The politicisation of the report was identified by Ross Gittins, economics editor of the Sydney Morning Herald. He wrote, "The intergenerational report is essentially a propaganda exercise and, like most such exercises, it relies heavily on exaggeration." (February 8, 2010).

He added, "The report makes much of its finding that the (inverted) 'age dependency ratio' - the number of working-age people aged 15 to 64 available to support each person aged 65 or more - is projected to fall from five today to just 2.7 by 2050.

"This is an exaggeration because it fails to account for the government's decision to raise the age pension age - and thus the de facto retirement age - to 67 by 2023.

"This move hits the age dependency ratio with a double whammy, both increasing the number of people of working age and reducing the number of people of retirement age.

"So what's it all about? Why do successive governments issue intergenerational reports exaggerating our ageing problem and glossing over our need to get serious about healthcare funding?

"It's the Treasurer and Treasury doing what treasurers and treasuries think they're paid to do: preach sermons about the need for More Micro-Reform...."

To this could be added the observation that it is also designed to reinforce the Government's propaganda in favour of its emissions trading scheme, although this is obviously irrelevant to the issue of Australia's future population and intergenerational change.

Other observers have noted that, despite all the resources of Treasury, successive reports have shown absurdly different population projections.

For example, IGR2002, estimated that 40 years later, Australia's population would be 25.2 million. Five years later, IGR2007 predicted that the population would rise to 28.5 million. Three years later, IGR2010 predicts Australia's population in 2050 will be 35 million.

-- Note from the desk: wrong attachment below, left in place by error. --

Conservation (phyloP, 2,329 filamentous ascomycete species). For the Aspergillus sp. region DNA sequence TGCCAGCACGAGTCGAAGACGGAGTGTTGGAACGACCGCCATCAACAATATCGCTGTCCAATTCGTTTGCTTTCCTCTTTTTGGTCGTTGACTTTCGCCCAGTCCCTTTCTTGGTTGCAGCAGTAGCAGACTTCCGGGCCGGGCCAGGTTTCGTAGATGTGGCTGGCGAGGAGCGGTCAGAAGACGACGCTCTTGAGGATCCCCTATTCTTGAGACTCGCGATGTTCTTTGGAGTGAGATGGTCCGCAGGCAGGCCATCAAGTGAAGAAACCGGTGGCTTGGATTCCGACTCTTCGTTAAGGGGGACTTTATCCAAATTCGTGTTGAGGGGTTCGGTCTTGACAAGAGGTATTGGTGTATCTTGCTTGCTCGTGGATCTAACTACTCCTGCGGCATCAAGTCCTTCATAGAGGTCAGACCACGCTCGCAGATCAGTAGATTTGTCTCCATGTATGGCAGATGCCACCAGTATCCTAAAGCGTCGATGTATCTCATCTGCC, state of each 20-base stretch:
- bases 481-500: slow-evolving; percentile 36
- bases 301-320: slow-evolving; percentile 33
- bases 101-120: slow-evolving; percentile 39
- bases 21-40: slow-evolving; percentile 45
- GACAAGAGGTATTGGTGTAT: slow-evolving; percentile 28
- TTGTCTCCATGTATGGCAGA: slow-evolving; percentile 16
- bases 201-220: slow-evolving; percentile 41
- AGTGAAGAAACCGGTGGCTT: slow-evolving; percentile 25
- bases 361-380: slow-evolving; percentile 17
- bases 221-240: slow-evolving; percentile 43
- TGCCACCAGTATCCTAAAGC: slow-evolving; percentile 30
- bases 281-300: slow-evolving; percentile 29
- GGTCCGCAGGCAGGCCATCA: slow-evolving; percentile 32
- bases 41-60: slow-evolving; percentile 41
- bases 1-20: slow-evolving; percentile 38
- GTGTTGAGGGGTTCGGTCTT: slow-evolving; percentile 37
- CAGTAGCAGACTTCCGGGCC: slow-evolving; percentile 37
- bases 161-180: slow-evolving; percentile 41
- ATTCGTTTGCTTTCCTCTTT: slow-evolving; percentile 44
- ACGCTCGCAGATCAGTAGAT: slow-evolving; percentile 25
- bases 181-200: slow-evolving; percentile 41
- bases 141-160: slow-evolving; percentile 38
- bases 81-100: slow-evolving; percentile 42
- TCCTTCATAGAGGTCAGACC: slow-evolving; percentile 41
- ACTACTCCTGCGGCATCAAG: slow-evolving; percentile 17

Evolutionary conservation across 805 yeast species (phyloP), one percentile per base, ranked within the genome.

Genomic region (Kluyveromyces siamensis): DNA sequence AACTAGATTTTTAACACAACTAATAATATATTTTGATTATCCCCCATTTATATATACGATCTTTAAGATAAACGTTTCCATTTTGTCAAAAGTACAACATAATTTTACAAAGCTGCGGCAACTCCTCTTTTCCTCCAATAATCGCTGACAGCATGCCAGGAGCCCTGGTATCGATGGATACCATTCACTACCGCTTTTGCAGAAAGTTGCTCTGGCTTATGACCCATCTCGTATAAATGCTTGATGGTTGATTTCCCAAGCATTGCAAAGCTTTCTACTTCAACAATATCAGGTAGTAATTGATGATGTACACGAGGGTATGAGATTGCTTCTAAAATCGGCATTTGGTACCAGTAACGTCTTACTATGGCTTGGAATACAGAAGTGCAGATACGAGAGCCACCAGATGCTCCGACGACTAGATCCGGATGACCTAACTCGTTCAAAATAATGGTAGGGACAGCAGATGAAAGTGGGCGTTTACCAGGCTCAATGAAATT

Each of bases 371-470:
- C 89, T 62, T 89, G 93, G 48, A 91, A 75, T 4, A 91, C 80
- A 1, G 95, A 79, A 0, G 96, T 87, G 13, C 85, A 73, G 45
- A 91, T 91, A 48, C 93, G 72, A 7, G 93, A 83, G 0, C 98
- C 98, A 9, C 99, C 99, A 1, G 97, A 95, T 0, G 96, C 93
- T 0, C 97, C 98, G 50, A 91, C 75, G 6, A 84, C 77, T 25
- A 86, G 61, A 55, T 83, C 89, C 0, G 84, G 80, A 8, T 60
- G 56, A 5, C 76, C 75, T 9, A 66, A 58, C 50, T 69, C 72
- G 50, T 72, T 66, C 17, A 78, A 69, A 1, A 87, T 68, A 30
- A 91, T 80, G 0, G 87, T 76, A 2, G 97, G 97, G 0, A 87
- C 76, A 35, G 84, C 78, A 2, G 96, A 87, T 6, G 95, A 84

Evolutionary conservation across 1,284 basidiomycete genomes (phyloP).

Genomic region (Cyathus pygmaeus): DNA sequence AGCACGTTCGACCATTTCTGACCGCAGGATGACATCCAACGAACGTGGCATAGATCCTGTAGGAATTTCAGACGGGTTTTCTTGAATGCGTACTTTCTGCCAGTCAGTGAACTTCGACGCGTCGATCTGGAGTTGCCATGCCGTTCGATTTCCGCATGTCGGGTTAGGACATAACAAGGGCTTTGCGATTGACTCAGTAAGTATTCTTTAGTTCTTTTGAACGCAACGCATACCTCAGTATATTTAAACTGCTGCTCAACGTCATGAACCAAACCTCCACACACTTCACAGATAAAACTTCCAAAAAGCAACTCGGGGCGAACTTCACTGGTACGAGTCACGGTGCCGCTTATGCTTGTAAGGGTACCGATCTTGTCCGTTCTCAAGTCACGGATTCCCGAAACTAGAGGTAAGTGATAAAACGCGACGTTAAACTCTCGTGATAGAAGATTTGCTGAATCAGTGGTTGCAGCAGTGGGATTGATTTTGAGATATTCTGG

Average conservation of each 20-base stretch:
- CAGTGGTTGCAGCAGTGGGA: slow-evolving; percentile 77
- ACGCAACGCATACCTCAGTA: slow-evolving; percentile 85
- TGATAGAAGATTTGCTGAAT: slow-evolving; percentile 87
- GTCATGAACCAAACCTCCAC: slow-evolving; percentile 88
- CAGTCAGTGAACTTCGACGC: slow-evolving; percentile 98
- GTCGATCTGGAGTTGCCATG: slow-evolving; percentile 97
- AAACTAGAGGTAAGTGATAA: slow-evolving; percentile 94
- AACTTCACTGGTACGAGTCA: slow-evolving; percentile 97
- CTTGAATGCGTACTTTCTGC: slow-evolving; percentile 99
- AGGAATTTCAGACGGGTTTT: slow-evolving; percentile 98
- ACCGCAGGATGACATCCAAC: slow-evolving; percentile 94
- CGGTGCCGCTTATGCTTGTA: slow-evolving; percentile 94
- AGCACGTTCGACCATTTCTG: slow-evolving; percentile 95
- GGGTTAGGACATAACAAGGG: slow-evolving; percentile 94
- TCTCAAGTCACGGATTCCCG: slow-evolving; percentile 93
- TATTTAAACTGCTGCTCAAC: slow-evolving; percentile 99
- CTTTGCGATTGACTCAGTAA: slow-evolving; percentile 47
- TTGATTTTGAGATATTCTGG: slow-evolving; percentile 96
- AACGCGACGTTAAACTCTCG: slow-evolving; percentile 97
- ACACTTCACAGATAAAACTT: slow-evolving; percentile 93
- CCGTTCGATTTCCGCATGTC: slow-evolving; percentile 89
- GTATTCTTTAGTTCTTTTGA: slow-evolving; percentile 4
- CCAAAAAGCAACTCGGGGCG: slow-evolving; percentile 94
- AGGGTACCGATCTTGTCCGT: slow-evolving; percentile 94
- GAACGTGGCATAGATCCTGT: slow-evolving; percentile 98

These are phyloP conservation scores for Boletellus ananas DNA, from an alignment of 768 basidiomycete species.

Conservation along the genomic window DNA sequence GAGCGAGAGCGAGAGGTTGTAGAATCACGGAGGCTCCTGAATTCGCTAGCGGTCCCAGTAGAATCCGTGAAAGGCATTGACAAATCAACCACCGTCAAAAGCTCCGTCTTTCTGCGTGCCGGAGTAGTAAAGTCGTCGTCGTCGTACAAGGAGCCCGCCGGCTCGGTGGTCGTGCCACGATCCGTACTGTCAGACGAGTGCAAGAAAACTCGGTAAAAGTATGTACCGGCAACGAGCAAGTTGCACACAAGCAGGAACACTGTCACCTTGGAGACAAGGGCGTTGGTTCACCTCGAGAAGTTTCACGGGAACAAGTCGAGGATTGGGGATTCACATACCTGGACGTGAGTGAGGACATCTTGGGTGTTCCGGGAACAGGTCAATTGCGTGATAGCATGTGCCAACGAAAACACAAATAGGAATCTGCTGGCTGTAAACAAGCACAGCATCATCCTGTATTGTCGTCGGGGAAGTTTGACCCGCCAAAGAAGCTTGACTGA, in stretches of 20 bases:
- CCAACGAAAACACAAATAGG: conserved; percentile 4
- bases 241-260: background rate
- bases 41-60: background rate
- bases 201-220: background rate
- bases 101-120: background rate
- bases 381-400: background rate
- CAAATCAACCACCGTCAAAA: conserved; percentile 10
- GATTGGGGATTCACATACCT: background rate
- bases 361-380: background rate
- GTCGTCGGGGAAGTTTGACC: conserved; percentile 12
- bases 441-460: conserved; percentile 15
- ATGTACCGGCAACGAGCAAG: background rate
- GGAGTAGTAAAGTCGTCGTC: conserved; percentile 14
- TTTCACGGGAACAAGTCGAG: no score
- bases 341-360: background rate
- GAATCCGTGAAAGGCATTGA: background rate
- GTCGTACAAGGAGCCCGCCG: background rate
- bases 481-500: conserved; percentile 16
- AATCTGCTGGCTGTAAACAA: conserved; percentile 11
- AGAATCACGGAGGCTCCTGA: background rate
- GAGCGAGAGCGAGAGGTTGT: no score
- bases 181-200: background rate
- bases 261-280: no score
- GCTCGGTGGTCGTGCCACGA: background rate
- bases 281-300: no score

The differing reports show that Treasury's population predictions are worthless. Why then should Australians treat seriously its estimates of the economic effects of rising population? Or its predictions about the economic impact of the Rudd Government's emissions trading scheme?

The sad fact is that IGR2010 has damaged - perhaps fatally - the Treasury's reputation for independence and its economic credibility.

In his response to IGR2010, Opposition leader Tony Abbott pointed out that the Rudd Government was using the report to blame senior Australians for Australia's economic problems.

Report's release

Before the report was released, Kevin Rudd claimed that the Intergenerational Report would show that the Opposition's rejection of its cuts to the private health insurance rebate would cost $100 billion over 40 years. In fact, when the report was released, it showed no such thing.

The Intergenerational Report is a highly politicised document which has subordinated accuracy to the government's political agenda, despite its appearance as an independent and impartial projection of future social trends and their impact on Australian society.